NATION

More Fijians For Aust Seasonal Work

Minister for Employment, Industrial Relations and Productivity, Semi Koroilavesau yesterday signed a Memorandum of Understanding (MOU) for the renewal of the Australian seasonal workers scheme with the Australian High Commissioner
17 Feb 2016 07:28
More Fijians For  Aust Seasonal Work
From left- Australian High Commissioner to Fiji, Margaret Twomey and Minister for Employment, Industrial Relations and Productivity, Semi Koroilavesau after the singning of the MOU yesterday.

Minister for Employment, Industrial Relations and Productivity, Semi Koroilavesau yesterday signed a Memorandum of Understanding (MOU) for the renewal of the Australian seasonal workers scheme with the Australian High Commissioner to Fiji, Margaret Twomey.

Mr Koroilavesau said they hoped to send about  1000 Fijians to Australia this year.

“There is no limit to the number of people we can send to Australia and they have broadened the spectrum of employment that our Fijian seasonal workers can do in Australia,” he said.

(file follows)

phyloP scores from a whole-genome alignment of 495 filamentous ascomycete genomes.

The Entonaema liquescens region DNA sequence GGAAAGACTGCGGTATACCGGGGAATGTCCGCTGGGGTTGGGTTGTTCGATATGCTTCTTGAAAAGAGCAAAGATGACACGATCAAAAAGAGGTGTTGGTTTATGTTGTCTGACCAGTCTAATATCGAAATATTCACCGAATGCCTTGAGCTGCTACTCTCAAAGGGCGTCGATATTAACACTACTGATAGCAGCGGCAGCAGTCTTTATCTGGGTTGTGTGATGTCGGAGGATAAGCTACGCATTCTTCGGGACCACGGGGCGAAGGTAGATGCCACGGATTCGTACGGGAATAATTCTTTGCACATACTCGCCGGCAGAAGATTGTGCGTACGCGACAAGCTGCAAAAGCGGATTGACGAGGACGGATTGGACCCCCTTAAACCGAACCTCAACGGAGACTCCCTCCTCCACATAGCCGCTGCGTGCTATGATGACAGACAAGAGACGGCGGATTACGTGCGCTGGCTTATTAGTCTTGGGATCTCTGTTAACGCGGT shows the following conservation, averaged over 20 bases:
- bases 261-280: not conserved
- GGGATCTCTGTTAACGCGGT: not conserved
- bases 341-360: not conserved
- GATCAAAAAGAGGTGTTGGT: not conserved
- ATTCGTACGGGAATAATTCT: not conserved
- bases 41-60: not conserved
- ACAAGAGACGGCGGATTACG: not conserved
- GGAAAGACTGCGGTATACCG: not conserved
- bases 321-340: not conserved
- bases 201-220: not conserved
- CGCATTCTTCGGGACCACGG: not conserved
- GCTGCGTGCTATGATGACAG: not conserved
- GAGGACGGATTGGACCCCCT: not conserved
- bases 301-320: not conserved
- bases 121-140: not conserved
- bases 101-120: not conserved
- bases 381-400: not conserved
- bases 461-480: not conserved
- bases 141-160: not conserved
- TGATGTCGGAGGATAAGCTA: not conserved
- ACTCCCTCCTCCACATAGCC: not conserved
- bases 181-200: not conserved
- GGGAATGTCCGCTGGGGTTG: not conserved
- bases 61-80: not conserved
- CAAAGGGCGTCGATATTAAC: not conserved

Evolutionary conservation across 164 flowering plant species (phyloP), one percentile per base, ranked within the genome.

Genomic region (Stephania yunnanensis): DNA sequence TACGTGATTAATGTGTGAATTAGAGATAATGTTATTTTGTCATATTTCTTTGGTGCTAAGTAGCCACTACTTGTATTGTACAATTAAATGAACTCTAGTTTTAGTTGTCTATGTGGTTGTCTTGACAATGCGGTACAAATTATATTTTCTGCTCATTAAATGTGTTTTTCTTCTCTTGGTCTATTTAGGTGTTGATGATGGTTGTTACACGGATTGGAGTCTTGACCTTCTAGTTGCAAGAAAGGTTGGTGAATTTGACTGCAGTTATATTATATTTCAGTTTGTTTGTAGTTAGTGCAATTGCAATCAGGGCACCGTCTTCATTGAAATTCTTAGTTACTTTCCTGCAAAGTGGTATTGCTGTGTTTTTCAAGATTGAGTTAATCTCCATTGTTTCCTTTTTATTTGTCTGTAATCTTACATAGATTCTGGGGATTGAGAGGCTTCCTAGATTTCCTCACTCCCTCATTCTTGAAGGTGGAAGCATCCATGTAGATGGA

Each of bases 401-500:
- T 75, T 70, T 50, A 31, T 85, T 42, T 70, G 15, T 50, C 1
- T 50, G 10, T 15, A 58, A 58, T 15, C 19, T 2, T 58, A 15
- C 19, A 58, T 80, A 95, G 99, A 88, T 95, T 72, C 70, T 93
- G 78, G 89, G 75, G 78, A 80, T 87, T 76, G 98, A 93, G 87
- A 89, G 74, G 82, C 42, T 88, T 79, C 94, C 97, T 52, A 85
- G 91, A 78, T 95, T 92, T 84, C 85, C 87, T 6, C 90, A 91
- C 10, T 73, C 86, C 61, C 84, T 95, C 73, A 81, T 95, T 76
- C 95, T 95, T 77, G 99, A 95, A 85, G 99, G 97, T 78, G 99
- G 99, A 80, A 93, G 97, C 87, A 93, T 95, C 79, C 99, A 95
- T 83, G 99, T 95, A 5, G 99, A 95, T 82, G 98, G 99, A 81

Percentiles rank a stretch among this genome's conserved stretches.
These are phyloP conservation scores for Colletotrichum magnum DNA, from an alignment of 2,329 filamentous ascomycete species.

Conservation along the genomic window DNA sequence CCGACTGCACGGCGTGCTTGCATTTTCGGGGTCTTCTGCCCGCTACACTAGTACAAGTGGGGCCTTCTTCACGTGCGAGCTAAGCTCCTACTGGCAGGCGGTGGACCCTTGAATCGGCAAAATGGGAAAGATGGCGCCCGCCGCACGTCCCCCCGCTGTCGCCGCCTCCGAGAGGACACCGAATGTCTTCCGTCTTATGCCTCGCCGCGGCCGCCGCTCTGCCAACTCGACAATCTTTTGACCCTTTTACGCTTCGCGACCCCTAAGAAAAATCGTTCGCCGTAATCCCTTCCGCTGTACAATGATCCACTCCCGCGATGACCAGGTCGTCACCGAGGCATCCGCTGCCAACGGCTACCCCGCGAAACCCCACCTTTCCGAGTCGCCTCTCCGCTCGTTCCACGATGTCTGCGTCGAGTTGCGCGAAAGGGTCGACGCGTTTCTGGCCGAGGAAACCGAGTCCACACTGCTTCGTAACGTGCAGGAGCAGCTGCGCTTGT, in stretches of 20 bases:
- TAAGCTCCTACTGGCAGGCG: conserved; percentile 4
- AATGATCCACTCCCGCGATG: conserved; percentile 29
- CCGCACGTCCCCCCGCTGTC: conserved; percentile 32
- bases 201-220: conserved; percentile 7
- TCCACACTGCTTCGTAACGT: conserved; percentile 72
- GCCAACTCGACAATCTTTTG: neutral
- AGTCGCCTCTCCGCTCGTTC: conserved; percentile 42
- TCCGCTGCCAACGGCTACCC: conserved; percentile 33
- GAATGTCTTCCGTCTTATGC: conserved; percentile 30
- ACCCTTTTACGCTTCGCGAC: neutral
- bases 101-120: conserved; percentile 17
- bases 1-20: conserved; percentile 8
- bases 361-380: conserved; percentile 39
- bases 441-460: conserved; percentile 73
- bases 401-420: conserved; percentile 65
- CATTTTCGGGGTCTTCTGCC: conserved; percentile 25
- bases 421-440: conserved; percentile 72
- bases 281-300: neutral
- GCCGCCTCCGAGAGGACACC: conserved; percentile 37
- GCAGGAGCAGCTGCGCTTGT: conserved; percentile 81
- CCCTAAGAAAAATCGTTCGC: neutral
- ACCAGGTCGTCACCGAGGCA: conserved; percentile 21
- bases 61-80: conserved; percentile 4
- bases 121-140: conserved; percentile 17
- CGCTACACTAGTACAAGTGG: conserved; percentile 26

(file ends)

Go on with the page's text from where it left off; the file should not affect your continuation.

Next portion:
Mr Koroilavesau said the  Seasonal Workers Programme (SWP) had been a bonus to Fiji and had a lot of impacts on Fijians, especially those in rural areas.

“We now have to be careful on how we send our people because we don’t want to send all our people and there will be source of labour for our own industry and business here in Fiji,” Mr Koroilavesau said.

There are 226 Fijians working under the scheme in Australia.

 

US seasonal work

The Fijian Government is in talks with the United States government on establishing partnership for sending Fijian seasonal workers to work on farms in California.

This is part of the seasonal workers scheme.

Mr Koroilavesau said he had discussed this with the US Ambassador to Fiji, Judith Cefkin.

“Ambassador Cefkin has initially agreed that we contact our own officials here at the Ministry of Foreign Affairs. She will have a discussion in New York next month with our foreign affairs officials there,” Mr Koroilavesau said.

Fijian seasonal workers are working on farms in Australia and New Zealand as part of the scheme.

“It’s basically based on the ability to do physical work. We can distribute that type of work to rural and isolated areas because they don’t have to come and learn the skills that are required for the construction industry and other industrial work. It’s very beneficial to the rural people,” Mr Koroilavesau said.



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